Mista don’t play: Ja Morant and Memphis are holding each other up 

A struggling city sees a beacon of hope in its new superstar

MEMPHIS, Tenn. — His dunks are a high that every Memphis sports fan craves. The winning streaks he helps orchestrate bring a swagger that injects itself into the city’s arteries. But even with that there was one moment in particular that confirmed for Memphians that Ja Morant — their franchise point guard who’ll be starting in the All-Star Game later this month — was one of their own.

The Grizzlies took on the Chicago Bulls in late January when Morant and Bulls center Tony Bradley got into a dustup following a foul call. It was promptly broken up by his Grizzlies teammate Steven Adams, perhaps the strongest man in the league, who carried Bradley away from Morant. But on the bench, Morant let it be known he’d gladly invite all the smoke.

“I can fight,” he said. “I can fight, all right.”

For a city boasting classics such as “If You Ain’t From My ‘Hood” and “Testin’ My Gangsta,” that energy was music to a musical city’s ears. His heart didn’t pump Kool-Aid. If an opposing player wanted to take it there, Morant, currently seventh in scoring and the league leader in WAIT, WHAT?! moments, would be the one providing directions.

Ja Morant (right) of the Memphis Grizzlies interacts with a fan on Oct. 5, 2019, in Memphis, Tennessee.

Brandon Dill/NBAE via Getty Images

“He comes from the same fabric. He plays the way we are here,” said Jerry Dover Jr., head basketball coach at the all-girls private school St. Mary’s Episcopal in East Memphis. “That’s why we gravitate to him so much.”

Three years ago, Morant and his uncle Phil Morant — yes, Uncle Phil — sat courtside at a University of Memphis Tigers game. Morant was on his way to becoming rookie of the year, dazzling NBA fans with the same electric play that made him a consensus All-American at Murray State. Yet, the Grizzlies ranked near the bottom in attendance. But at this Memphis game, there were people as far as he could see, in a frenzy all game. Even during timeouts.

“Man,” Morant told his uncle, as he took in the packed stands in FedExForum, “why they don’t come to our games like this?”

The Bluff City prides itself on two things. One, its barbecue, which can elicit drooling at a mere mention. And two, basketball. Names such as Elliot Perry and Anfernee “Penny” Hardaway, the current Tigers coach and NBA legend, are nationally known. Then there are local legends like Taurean “T-Head” Moy, who once hit 24 3-pointers in a game. The “Grit & Grind” Grizzlies of the early 2010s may as well be a religion.

And say the name “Zach Randolph” anywhere within the city’s limits and you’re liable to get a spiritual reaction. Randolph played for five teams in his 16-year career, but no city embraced him like Memphis. Paintings of Randolph still sit in bars and “Z-Bo,” his name remixed from the legendary Friday bully Deebo played by Tommy “Tiny” Lister Jr., is a Memphis sports legend not because of how he played on the court, but how he embraced the community. Basketball in Memphis isn’t just an obsession. It’s a lifeline.

So as uncle and nephew sat courtside, they recognized they were seeing the soul of the city.

Memphis was for so long, and in some ways still is, a Tigers town. They were the only team in the city until the Grizzlies relocated from Vancouver before the start of the 2001-02 season. Nonetheless, what a difference three years makes. It’s in Huey’s, a popular bar downtown peppered in Grizzlies paintings and pride. It’s on the radio. The Grizzlies are hosting a revival, and Ja Morant is the maestro.

The team’s turnaround has been largely homegrown. Jaren Jackson Jr. was drafted fourth overall in 2018 and Morant a year later with the second pick. Key players such as Dillon Brooks, Desmond Bane and Adams were brought in through the draft and free agency. In Morant’s first season, the Grizzlies barely missed the playoffs, losing in the play-in game. Last year, they lost in the first round to the Utah Jazz, but not before a 47-point Morant masterpiece in Game 2.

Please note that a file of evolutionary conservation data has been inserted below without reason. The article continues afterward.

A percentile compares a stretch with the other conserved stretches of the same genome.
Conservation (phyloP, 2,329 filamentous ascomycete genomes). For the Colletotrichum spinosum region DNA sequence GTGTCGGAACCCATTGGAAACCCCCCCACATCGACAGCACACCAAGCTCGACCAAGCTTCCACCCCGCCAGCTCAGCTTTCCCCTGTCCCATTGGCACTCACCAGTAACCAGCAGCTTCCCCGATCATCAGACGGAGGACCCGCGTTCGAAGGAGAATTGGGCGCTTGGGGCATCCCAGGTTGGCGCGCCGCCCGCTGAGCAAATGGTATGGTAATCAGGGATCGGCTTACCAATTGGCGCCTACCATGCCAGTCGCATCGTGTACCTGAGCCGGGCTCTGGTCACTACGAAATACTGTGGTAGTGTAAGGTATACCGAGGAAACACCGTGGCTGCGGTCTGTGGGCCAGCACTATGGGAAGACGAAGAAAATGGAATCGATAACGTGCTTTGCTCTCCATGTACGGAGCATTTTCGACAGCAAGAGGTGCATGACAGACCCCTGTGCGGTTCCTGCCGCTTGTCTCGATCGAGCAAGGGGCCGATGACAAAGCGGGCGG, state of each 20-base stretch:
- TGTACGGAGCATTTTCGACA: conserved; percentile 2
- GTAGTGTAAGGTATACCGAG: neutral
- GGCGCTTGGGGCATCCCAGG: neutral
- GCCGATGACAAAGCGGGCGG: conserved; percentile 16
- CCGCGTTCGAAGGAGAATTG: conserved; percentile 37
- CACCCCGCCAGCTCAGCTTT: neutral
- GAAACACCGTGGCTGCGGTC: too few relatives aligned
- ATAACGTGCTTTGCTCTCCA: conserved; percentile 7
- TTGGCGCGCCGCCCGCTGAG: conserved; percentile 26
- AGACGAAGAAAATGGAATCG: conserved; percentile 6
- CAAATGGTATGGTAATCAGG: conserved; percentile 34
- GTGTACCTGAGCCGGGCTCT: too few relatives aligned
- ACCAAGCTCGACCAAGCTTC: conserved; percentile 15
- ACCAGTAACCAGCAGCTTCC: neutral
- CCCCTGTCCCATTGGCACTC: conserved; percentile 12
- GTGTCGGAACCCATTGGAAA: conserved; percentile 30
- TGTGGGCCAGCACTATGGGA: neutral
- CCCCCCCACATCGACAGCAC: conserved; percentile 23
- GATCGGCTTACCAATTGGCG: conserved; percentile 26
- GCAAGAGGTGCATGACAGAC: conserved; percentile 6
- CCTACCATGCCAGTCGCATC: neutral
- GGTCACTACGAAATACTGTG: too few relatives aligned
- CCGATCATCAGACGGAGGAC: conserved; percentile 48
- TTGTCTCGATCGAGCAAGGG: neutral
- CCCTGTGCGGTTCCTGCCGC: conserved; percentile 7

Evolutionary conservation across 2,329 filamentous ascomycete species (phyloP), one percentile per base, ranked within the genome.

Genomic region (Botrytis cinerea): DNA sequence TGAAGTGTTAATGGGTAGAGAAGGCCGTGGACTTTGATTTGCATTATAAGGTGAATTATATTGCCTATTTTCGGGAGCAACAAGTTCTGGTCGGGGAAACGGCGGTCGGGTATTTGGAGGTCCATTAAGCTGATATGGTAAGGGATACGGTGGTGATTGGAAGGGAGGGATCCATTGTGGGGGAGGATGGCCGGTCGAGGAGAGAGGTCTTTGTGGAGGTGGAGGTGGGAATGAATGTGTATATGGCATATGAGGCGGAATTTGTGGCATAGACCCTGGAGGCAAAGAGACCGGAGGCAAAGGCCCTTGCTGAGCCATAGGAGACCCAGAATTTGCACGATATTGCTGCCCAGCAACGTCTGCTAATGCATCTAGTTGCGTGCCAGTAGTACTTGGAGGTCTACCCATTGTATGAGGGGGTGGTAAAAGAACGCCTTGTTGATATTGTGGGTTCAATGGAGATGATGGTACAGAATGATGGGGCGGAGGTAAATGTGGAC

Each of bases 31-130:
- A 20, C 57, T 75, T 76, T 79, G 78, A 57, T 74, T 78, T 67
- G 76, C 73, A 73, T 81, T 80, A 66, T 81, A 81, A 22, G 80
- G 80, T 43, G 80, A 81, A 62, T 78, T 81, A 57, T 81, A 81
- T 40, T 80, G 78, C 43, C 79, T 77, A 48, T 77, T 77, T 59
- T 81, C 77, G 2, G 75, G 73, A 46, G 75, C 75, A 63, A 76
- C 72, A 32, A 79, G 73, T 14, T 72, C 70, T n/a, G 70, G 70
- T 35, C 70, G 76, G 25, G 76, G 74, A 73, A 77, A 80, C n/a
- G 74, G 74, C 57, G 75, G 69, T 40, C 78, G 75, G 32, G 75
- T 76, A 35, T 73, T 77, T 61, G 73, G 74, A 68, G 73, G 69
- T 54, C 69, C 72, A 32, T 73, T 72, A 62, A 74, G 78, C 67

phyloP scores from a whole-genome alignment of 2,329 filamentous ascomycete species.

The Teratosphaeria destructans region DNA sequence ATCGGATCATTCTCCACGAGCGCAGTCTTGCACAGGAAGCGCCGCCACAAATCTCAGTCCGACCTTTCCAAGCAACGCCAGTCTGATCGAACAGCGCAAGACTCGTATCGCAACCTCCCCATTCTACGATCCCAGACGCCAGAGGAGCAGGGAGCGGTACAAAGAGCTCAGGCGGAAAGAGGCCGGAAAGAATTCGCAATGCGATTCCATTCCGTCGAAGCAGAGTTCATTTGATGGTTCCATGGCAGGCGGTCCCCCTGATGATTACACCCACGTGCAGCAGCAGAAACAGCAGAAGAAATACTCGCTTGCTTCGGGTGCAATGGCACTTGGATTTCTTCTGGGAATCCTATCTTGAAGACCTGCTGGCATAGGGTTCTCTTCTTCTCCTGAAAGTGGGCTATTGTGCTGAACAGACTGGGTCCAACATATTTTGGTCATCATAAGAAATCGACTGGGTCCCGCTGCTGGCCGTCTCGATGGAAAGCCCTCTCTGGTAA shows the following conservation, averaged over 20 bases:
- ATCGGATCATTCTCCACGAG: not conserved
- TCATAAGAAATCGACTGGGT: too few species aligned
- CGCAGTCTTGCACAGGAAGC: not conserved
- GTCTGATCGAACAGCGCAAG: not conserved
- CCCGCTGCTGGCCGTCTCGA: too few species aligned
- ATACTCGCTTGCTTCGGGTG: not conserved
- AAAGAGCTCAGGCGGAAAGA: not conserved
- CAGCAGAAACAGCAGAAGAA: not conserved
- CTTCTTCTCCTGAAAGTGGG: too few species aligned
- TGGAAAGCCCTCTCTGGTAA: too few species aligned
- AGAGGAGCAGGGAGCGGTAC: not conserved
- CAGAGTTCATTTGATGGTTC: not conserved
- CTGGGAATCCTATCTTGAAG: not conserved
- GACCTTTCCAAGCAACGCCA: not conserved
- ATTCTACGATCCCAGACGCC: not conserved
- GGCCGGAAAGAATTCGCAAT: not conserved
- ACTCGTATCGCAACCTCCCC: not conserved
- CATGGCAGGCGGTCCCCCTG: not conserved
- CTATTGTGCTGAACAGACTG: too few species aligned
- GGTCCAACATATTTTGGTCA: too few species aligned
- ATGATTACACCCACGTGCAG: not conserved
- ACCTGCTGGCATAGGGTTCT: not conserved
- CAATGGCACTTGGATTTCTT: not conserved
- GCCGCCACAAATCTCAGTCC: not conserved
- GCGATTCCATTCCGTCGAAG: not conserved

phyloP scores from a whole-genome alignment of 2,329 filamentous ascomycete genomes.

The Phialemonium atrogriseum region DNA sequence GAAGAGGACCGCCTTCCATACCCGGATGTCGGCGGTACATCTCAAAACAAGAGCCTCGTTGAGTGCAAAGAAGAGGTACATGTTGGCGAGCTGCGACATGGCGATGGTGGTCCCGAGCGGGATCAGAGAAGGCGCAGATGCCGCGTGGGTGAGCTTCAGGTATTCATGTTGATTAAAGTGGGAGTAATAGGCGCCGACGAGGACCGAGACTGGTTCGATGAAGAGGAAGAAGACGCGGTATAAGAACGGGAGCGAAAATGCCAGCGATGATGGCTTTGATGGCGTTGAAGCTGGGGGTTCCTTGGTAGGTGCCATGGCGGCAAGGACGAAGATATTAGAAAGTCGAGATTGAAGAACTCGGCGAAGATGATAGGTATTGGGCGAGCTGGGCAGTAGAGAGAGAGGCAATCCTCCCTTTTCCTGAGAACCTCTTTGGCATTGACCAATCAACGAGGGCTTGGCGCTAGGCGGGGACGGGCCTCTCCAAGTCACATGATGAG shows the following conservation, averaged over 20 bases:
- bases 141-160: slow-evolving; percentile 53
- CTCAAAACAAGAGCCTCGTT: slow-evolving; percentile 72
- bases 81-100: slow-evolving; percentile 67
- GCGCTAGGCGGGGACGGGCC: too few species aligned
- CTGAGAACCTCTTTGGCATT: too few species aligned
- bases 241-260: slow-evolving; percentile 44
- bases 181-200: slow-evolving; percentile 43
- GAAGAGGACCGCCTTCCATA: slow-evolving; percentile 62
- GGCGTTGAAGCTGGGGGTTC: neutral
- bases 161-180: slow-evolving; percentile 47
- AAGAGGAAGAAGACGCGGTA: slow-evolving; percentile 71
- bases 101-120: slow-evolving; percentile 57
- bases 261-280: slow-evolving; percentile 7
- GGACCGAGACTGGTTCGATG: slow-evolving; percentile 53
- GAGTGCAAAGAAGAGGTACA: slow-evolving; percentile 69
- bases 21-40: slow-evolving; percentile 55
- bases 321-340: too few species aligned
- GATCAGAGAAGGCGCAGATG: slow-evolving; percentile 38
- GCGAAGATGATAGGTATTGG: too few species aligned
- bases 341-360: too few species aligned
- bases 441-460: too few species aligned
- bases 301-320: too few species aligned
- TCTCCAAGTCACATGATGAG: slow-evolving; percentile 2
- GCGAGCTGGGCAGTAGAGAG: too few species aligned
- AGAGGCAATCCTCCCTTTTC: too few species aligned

This year, the Grizzlies sit third in the Western Conference and boast one of the youngest, most entertaining and most complete teams in the league. Dating to a decade before his arrival, the Grizzlies never ranked higher than 18th in attendance. Last year, they were 11th. This season, they’re 15th. While Randolph may be the most cherished star in the team’s history, it’s Morant who has already separated himself as a superstar with crossover appeal the likes of which the franchise has never experienced.

Uncle Phil has an adage he preaches and his nephew follows: “First year, learn it. Second year, master it,” Phil Morant said. “Third year, tear s— up! It’s yours!”

What Morant’s done for the team is as obvious as it is electrifying. But especially in the aftermath of the recent shooting death of hip-hop star Young Dolph, what Morant has done for Memphis is widely appreciated.

Tee Morant (left), father of Ja Morant, with his brother Phil Morant (right). Phil Morant says the match between the city of Memphis and his nephew is natural.

Phil Morant

“Ja and the Grizzlies have emerged as that premiere beacon of hope for us,” Memphis radio personality Suzie “Big Sue” Purnell co-signs. “Being able to have that while we mourn … it gives hope for the city.”

“Ja is a singular talent. I mean, he’s got great pieces around him. But it’s a new experience,” John Martin, host on ESPN Radio 92.9 in Memphis, said. “In this place, we’re used to being left out of the discussion. Now not only are we in the discussion. We’re in VIP right now.” 

And then there’s perhaps the highest praise.

“Culturally,” Dover proclaimed, “he will have an Allen Iverson-like effect on the city. It’s that deep.”

Big Sue radiates Southern hospitality as she sits in a studio at the iHeartRadio offices roughly 20 minutes from downtown. There’s a rule about Memphis, she said, one that Morant is passing with flying colors.

“If you take one step towards Memphis and say, ‘I wanna put roots here. I wanna know more about it,’ ” Purnell, the senior vice president of programming for iHeart’s Delta region, said, “Memphis will take 10 steps towards you.”

Almost immediately after being drafted, Morant made it a mission to become a fixture in the community. Random moments like handing out pizzas at local gas stations never made any highlights package, but it resonated at home. Even before playing a game, in August 2019, he matched donations up to $10,000 to the Boys & Girls Club of Greater Memphis and shortly thereafter for a back-to-school shopping spree with Academy Sports. Morant gave each child a new backpack and $100 and helped kids select clothes in their size. During the holiday season last year, Morant highlighted local charities and businesses during an initiative he dubbed #Jas12DaysOfKindness. 

Phil Morant says the match between the city and Morant is natural.